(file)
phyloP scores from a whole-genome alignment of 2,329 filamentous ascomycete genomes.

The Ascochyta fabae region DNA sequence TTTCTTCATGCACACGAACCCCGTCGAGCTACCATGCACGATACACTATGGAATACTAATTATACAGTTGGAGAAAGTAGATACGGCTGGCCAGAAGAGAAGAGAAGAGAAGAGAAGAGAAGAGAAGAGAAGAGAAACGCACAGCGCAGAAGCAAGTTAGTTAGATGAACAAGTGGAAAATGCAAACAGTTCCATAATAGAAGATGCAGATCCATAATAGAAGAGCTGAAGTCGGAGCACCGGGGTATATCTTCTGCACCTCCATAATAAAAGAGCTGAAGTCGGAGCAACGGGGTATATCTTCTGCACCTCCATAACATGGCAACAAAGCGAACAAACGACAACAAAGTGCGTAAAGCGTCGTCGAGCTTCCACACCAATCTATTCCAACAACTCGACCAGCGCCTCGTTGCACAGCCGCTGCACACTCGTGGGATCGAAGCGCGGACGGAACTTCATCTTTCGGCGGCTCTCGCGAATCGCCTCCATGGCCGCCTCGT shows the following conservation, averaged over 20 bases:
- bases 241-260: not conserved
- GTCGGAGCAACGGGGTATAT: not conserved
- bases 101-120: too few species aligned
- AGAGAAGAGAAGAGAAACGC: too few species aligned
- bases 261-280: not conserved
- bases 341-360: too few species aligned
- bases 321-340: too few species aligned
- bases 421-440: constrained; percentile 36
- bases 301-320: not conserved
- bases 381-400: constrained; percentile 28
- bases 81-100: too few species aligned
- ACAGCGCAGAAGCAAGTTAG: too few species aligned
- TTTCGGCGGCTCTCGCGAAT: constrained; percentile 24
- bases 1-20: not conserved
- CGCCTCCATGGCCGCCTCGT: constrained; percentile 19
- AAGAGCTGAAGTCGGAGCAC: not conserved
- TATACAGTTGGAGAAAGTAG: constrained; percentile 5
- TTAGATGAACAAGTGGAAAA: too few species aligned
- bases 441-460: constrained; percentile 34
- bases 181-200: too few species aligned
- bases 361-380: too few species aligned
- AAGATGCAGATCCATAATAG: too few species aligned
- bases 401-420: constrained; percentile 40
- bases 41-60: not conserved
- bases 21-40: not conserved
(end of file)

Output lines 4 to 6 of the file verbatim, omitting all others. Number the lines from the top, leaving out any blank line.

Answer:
- GTCGGAGCAACGGGGTATAT: not conserved
- bases 101-120: too few species aligned
- AGAGAAGAGAAGAGAAACGC: too few species aligned